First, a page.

I, Rigoberta Menchu: An Indian Woman in Guatemala / Edition 1

I, Rigoberta Menchu: An Indian Woman in Guatemala / Edition 1

4.4 7
by Rigoberta Menchu
     
 

ISBN-10: 0860917886

ISBN-13: 9780860917885

Pub. Date: 07/28/1985

Publisher: Verso Books

"Now a global bestseller, the remarkable life of Rigoberta Menchu, a Guatemalan peasant woman, reflects on the experiences common to many Indian communities in Latin America. Menchu suffered gross injustice and hardship in her early life: her brother, father and mother were murdered by the Guatemalan military. She learned Spanish and turned to catechistic work

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Overview

"Now a global bestseller, the remarkable life of Rigoberta Menchu, a Guatemalan peasant woman, reflects on the experiences common to many Indian communities in Latin America. Menchu suffered gross injustice and hardship in her early life: her brother, father and mother were murdered by the Guatemalan military. She learned Spanish and turned to catechistic work as an expression of political revolt as well as religious commitment. Menchu vividly conveys the traditional beliefs of her community and her personal response to feminist and socialist ideas." Above all, these pages are illuminated by the enduring courage and passionate sense of justice of an extraordinary woman. This new edition includes a further reading section, addressing the widespread discussions and debates that followed the original publication of I, Rigoberta Menchu.

Product Details

ISBN-13:
9780860917885
Publisher:
Verso Books
Publication date:
07/28/1985
Edition description:
Older Edition
Pages:
252
Product dimensions:
6.20(w) x 9.10(h) x 0.70(d)

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I, Rigoberta Menchu: An Indian Woman in Guatemala 4.4 out of 5 based on 0 ratings. 7 reviews.
Guest More than 1 year ago
Rigoberta Menchu Gives a first hand account of her life as a Mayan woman in a world of the violence of globialization and flawed political idealogy. I read this book before traveling to Guatemala to visit with many native groups who have similar stories. Rigoberta's story forces us to look at how we, as members of the Western world, participte in the suffering of others. Marxism is not the motivation of this book as has been alleged. Disregard for the value of humanity and its implications are.
Anonymous More than 1 year ago
Anonymous More than 1 year ago
Guest More than 1 year ago
After readind A kirk's review of 1999, I can only conclude that he had obviously not read enough, had clearly missed the point, and is in fact, as we say in scotland, a numptey.
Guest More than 1 year ago
i think the book 'I Rigobert Menchu' is the harsh reality of today's society. it's absolute rubbish that some people think that the story is all lies. why would someone make something like that up? i think it is a fantastic book and recommend anyone to read it because it will open up your eyes to the reality of poverty and torture so many people around the world are facing.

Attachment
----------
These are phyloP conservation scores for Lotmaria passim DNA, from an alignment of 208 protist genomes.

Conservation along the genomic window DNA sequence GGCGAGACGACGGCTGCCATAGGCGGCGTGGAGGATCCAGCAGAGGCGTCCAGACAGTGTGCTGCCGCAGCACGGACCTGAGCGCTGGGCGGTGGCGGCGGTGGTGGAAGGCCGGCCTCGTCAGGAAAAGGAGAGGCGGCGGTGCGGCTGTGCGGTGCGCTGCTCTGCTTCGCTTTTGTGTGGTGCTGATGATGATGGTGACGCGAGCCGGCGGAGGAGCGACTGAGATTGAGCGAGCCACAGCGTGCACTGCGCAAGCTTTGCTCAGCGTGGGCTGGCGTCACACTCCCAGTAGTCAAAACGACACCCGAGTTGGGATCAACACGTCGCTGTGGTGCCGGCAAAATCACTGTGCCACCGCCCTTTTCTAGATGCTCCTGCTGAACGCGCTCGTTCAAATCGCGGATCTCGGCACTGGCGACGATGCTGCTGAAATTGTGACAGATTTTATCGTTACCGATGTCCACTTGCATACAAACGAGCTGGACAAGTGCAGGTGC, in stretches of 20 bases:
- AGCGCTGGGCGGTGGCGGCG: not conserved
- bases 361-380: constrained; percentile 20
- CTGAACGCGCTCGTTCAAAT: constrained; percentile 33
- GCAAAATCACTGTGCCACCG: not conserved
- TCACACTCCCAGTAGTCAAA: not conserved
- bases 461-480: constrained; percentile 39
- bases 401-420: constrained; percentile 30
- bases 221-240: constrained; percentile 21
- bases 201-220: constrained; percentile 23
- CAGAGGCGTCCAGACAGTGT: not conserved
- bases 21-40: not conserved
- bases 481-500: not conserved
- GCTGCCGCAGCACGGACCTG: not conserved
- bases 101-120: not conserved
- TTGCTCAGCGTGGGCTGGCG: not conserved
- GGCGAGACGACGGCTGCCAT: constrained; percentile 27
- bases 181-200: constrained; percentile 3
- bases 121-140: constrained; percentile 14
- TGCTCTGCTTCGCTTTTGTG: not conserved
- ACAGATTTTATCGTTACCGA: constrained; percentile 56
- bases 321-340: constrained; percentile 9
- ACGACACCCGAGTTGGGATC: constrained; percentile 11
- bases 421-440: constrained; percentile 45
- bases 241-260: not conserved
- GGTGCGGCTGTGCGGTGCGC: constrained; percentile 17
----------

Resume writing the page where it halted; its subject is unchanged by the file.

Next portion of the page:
Guest More than 1 year ago
This book is an easy to read, extremely informative story about indigenous life in Guatemala. I used this book in my term paper, along with Victor Perera's 'Unfinished Conquest', and received an A! It is also used as a text book in college because it is so highly acclaimed. I have spent time in a 3rd world country and this book tells the truth about the harsh living conditions. (P.S. Rigoberta Menchu won the Nobel Peace Prize; gotta read to find out why!)
Guest More than 1 year ago
I have read this book in anticipation of a course I shall take next semester. The book was very well written and went through the supposed life of Rigoberta, the 1992 Nobel Peace Prize winner. The book has since been proven to be a fraud and the author and transcripter have been identified as Marxist, and suposedly the book was crafted to fit the marxist idea of the suppressed working class. I can honestly see that at various points in the book. Before I researched her life, I was rather surprised how much her autobiography really did remind me of Marx's writing, so it was not much of a shock to me. I don't think this book can be discarded though because of its fiction-ish qualities. Its brilliant. If you think about it..someone fabricated this.. made many people believe it.. and got a Nobel Peace Prize in the process! Ha! On a more serious note.. although it was fiction, a lot of the stories must have originated from somewhere, I find it very difficult to believe that the Natives of Guatemala are living the good life. The book makes us aware of a society which reminds me of the United States 150 years ago, except its going on NOW! thats sad.. So okay.. thats my review.. once i discuss it in class I'll probably gain greater insights.. but please don't discard this from any reading list because of its fiction qualities!